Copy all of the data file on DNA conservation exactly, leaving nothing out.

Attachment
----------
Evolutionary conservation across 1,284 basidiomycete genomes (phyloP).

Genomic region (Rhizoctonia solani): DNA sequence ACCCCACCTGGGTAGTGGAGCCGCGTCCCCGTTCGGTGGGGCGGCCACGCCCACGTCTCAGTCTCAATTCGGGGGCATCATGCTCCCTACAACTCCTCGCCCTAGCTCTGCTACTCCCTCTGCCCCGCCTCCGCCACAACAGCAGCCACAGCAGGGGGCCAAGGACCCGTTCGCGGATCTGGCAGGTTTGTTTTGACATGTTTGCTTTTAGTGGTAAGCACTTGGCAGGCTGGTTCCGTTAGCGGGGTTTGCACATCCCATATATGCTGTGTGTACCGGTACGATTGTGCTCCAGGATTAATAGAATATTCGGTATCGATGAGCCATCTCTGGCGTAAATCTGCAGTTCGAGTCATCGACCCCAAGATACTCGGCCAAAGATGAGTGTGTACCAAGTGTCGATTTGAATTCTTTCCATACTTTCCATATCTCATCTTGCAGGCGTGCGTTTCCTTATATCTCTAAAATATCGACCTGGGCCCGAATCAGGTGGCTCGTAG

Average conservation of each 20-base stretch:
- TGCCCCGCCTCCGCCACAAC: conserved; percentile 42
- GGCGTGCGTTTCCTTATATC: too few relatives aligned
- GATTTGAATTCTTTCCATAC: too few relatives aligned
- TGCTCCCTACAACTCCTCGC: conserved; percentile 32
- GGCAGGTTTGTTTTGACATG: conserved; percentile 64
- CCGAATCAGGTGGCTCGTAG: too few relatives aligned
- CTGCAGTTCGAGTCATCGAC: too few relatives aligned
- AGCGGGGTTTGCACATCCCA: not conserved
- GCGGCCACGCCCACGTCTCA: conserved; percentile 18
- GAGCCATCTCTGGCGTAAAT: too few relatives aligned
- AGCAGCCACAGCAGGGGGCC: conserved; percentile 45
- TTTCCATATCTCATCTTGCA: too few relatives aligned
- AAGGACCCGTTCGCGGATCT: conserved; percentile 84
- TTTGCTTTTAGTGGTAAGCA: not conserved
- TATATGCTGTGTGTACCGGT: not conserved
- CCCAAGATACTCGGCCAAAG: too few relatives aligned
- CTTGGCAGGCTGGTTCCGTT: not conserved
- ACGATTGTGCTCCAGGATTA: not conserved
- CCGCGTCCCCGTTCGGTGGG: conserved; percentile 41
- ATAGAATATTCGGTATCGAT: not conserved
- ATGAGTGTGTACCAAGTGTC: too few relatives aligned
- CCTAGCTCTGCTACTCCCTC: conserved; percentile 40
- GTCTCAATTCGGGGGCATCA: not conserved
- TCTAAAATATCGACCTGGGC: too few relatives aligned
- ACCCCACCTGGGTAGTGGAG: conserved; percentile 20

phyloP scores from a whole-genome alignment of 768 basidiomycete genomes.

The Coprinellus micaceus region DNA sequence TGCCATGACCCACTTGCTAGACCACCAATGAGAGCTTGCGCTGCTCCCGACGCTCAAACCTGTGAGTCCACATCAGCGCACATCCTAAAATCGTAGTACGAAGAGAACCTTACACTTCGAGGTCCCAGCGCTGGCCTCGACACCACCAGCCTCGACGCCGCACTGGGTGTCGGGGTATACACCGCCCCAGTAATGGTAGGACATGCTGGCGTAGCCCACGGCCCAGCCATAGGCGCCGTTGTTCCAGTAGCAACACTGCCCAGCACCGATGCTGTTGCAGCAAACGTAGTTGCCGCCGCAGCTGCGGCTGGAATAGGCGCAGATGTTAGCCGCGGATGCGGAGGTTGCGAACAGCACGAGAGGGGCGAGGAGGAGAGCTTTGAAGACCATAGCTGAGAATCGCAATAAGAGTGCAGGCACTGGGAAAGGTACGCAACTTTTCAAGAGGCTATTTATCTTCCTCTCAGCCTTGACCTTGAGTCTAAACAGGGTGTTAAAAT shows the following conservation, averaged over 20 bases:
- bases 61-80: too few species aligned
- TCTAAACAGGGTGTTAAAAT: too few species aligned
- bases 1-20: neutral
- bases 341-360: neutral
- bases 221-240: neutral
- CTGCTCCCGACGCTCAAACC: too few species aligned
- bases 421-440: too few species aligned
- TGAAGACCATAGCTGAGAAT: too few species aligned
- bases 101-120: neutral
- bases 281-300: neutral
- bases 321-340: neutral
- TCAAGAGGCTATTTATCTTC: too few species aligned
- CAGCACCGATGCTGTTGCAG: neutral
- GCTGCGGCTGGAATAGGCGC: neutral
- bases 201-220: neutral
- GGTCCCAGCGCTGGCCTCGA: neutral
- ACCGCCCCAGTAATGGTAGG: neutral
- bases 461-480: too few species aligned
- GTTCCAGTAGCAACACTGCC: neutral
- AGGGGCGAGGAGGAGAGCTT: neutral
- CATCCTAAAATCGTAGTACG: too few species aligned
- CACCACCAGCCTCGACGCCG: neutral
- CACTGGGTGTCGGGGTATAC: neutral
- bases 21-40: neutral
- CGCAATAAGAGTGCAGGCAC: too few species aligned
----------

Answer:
Evolutionary conservation across 1,284 basidiomycete genomes (phyloP).

Genomic region (Rhizoctonia solani): DNA sequence ACCCCACCTGGGTAGTGGAGCCGCGTCCCCGTTCGGTGGGGCGGCCACGCCCACGTCTCAGTCTCAATTCGGGGGCATCATGCTCCCTACAACTCCTCGCCCTAGCTCTGCTACTCCCTCTGCCCCGCCTCCGCCACAACAGCAGCCACAGCAGGGGGCCAAGGACCCGTTCGCGGATCTGGCAGGTTTGTTTTGACATGTTTGCTTTTAGTGGTAAGCACTTGGCAGGCTGGTTCCGTTAGCGGGGTTTGCACATCCCATATATGCTGTGTGTACCGGTACGATTGTGCTCCAGGATTAATAGAATATTCGGTATCGATGAGCCATCTCTGGCGTAAATCTGCAGTTCGAGTCATCGACCCCAAGATACTCGGCCAAAGATGAGTGTGTACCAAGTGTCGATTTGAATTCTTTCCATACTTTCCATATCTCATCTTGCAGGCGTGCGTTTCCTTATATCTCTAAAATATCGACCTGGGCCCGAATCAGGTGGCTCGTAG

Average conservation of each 20-base stretch:
- TGCCCCGCCTCCGCCACAAC: conserved; percentile 42
- GGCGTGCGTTTCCTTATATC: too few relatives aligned
- GATTTGAATTCTTTCCATAC: too few relatives aligned
- TGCTCCCTACAACTCCTCGC: conserved; percentile 32
- GGCAGGTTTGTTTTGACATG: conserved; percentile 64
- CCGAATCAGGTGGCTCGTAG: too few relatives aligned
- CTGCAGTTCGAGTCATCGAC: too few relatives aligned
- AGCGGGGTTTGCACATCCCA: not conserved
- GCGGCCACGCCCACGTCTCA: conserved; percentile 18
- GAGCCATCTCTGGCGTAAAT: too few relatives aligned
- AGCAGCCACAGCAGGGGGCC: conserved; percentile 45
- TTTCCATATCTCATCTTGCA: too few relatives aligned
- AAGGACCCGTTCGCGGATCT: conserved; percentile 84
- TTTGCTTTTAGTGGTAAGCA: not conserved
- TATATGCTGTGTGTACCGGT: not conserved
- CCCAAGATACTCGGCCAAAG: too few relatives aligned
- CTTGGCAGGCTGGTTCCGTT: not conserved
- ACGATTGTGCTCCAGGATTA: not conserved
- CCGCGTCCCCGTTCGGTGGG: conserved; percentile 41
- ATAGAATATTCGGTATCGAT: not conserved
- ATGAGTGTGTACCAAGTGTC: too few relatives aligned
- CCTAGCTCTGCTACTCCCTC: conserved; percentile 40
- GTCTCAATTCGGGGGCATCA: not conserved
- TCTAAAATATCGACCTGGGC: too few relatives aligned
- ACCCCACCTGGGTAGTGGAG: conserved; percentile 20

phyloP scores from a whole-genome alignment of 768 basidiomycete genomes.

The Coprinellus micaceus region DNA sequence TGCCATGACCCACTTGCTAGACCACCAATGAGAGCTTGCGCTGCTCCCGACGCTCAAACCTGTGAGTCCACATCAGCGCACATCCTAAAATCGTAGTACGAAGAGAACCTTACACTTCGAGGTCCCAGCGCTGGCCTCGACACCACCAGCCTCGACGCCGCACTGGGTGTCGGGGTATACACCGCCCCAGTAATGGTAGGACATGCTGGCGTAGCCCACGGCCCAGCCATAGGCGCCGTTGTTCCAGTAGCAACACTGCCCAGCACCGATGCTGTTGCAGCAAACGTAGTTGCCGCCGCAGCTGCGGCTGGAATAGGCGCAGATGTTAGCCGCGGATGCGGAGGTTGCGAACAGCACGAGAGGGGCGAGGAGGAGAGCTTTGAAGACCATAGCTGAGAATCGCAATAAGAGTGCAGGCACTGGGAAAGGTACGCAACTTTTCAAGAGGCTATTTATCTTCCTCTCAGCCTTGACCTTGAGTCTAAACAGGGTGTTAAAAT shows the following conservation, averaged over 20 bases:
- bases 61-80: too few species aligned
- TCTAAACAGGGTGTTAAAAT: too few species aligned
- bases 1-20: neutral
- bases 341-360: neutral
- bases 221-240: neutral
- CTGCTCCCGACGCTCAAACC: too few species aligned
- bases 421-440: too few species aligned
- TGAAGACCATAGCTGAGAAT: too few species aligned
- bases 101-120: neutral
- bases 281-300: neutral
- bases 321-340: neutral
- TCAAGAGGCTATTTATCTTC: too few species aligned
- CAGCACCGATGCTGTTGCAG: neutral
- GCTGCGGCTGGAATAGGCGC: neutral
- bases 201-220: neutral
- GGTCCCAGCGCTGGCCTCGA: neutral
- ACCGCCCCAGTAATGGTAGG: neutral
- bases 461-480: too few species aligned
- GTTCCAGTAGCAACACTGCC: neutral
- AGGGGCGAGGAGGAGAGCTT: neutral
- CATCCTAAAATCGTAGTACG: too few species aligned
- CACCACCAGCCTCGACGCCG: neutral
- CACTGGGTGTCGGGGTATAC: neutral
- bases 21-40: neutral
- CGCAATAAGAGTGCAGGCAC: too few species aligned